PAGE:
I think that if I were buying at our farmer's market I'd certainly give a "Certified New York Honey" more preference. Something about rooting for the home team, I guess.
 

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My local customers know where my honey is produced. I don't need a certification label to show them that. I put a label on the bottle that says "local honey". That allows anyone that wants to test my honey themselves(their cost) to see if it did come from WI to do so. If the test shows it didn't then I would be false advertising. On the store shelves honey bottles have the country of origin stamped somewhere on it. They just don't stamp china on it when that is where it comes from. Wouldn't it be easier to just have the county, state, or country of origin on the label. If that is falsified then action could be taken(fines). Just because a label says certified doesn't mean squat. Look at the certified organic trend, lots of that is a joke. Just because someone pays for the certification of their honey doesn't mean that is the only honey they will use. Once the label says certified, just like many other things, people will believe what the label says when it may or may not be true. Wouldn't the USDA just be better off spending their money to prove what packers are using chinese honey(or other honey blends) that is bypassing tariffs and is mislabeled then charge them accordingly. Instead they want to go after the innocent and make them pay for what the crooks are doing. Just like the gun laws, go after the law abidding citizens that own guns while the crooks still have theirs and would continue to have them even if they were banned. A crook is a crook and that is how he operates. The honest man has a hard enough time making a living without more restrictions being applied to him. A law defining pure honey(not blended with sugar,corn syrup, rice syrup, etc.) and a law stating place of origin needs to be on the label is all that is needed. If either one of those are falsified then action would be taken with fines large enough to pay for the program doing the testing. With fines large enough the crooks would change their ways or be out of business. While at the same time Joe Schmoe beekeeper can continue with his honesty instead of being run out of business because of over regulating standards.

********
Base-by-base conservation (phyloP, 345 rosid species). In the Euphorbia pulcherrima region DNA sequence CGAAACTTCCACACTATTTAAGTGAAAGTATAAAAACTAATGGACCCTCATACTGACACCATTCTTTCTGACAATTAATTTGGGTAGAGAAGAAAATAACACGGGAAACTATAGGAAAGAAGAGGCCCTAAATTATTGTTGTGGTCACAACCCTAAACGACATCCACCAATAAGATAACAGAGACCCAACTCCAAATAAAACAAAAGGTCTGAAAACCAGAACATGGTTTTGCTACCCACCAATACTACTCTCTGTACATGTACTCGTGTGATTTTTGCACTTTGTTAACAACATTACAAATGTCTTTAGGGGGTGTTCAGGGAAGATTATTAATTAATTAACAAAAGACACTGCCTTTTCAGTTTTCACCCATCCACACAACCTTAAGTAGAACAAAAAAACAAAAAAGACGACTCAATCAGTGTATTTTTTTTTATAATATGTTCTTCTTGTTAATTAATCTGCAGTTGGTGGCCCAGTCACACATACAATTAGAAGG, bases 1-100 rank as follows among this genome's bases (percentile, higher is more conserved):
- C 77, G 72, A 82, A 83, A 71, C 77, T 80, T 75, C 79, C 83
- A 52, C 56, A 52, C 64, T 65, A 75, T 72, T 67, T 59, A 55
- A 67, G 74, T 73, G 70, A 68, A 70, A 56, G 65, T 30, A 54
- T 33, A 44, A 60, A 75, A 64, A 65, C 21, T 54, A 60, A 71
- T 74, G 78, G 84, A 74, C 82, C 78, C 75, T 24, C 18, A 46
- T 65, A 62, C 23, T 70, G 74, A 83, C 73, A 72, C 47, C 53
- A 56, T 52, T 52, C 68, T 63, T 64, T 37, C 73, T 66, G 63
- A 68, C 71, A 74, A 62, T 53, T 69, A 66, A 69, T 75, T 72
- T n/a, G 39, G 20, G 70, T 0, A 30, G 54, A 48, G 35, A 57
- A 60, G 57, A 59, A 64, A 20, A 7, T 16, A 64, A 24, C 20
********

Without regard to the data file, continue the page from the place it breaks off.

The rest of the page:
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QUOTE: In addition to avoiding costly taxes, the laundered Chinese honey was found to be contaminated by antibiotics and sometimes diluted with high fructose corn syrup.

Honey gets its sweetness from the monosaccharides fructose and glucose and has approximately the same relatiIve sweetness as that of granulated sugar (74% of the sweetness of sucrose, a disaccharide)
http://en.wikipedia.org/wiki/Honey

Bee Products
Raw Unfiltered Honey has been used since ancient Egypian times as an effective topical antibiotic to treat cuts, burns, and scrapes, just slap it on!

Rarely, raw honey can become infected with botulism, a dangerous bacteria.
http://www.reikinurse.com/naturalabx.html

Honey makes a comeback as natural antibiotic
http://www.ctv.ca/servlet/ArticleNe..._medicinal_071226/20071226?hub=Health&s_name=

I have known for years that Honey was a natural antibiotic, so why is it they think China is putting that in... :lpf:
 

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As of Thursday morning, the Governor(608 266-1212) has yet to review the bill.